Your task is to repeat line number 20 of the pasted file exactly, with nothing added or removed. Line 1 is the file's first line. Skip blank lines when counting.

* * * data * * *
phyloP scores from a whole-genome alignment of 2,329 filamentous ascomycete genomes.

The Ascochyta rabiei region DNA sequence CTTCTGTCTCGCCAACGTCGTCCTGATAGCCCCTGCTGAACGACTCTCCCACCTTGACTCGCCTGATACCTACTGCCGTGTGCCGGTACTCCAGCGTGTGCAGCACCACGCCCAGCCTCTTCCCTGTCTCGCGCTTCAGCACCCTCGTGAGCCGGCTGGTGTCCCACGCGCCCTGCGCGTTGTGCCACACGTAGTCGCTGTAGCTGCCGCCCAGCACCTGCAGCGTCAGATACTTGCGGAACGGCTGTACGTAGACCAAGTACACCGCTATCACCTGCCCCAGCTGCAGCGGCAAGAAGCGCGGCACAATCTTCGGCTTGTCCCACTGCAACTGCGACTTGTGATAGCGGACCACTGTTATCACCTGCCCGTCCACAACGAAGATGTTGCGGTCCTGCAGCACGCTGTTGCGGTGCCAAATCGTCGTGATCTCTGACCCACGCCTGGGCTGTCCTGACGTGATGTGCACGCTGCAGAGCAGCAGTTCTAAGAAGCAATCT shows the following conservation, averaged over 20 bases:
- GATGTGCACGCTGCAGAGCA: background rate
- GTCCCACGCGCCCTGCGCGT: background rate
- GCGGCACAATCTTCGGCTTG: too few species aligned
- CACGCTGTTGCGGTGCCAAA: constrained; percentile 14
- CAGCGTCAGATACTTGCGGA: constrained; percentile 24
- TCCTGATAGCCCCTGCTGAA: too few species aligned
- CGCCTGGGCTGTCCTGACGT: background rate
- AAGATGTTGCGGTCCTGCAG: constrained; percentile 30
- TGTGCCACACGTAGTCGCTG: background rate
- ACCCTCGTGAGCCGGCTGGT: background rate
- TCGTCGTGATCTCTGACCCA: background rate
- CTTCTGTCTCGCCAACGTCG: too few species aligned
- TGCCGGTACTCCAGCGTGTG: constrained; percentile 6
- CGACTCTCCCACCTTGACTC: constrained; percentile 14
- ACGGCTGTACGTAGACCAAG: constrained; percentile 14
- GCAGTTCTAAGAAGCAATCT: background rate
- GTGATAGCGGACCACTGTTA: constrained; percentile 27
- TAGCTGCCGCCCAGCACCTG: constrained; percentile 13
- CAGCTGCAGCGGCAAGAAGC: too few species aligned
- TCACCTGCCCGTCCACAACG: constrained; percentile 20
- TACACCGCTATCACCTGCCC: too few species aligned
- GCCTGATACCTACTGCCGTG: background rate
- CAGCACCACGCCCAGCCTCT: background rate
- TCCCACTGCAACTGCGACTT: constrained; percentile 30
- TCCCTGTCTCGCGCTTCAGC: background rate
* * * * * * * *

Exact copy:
- TAGCTGCCGCCCAGCACCTG: constrained; percentile 13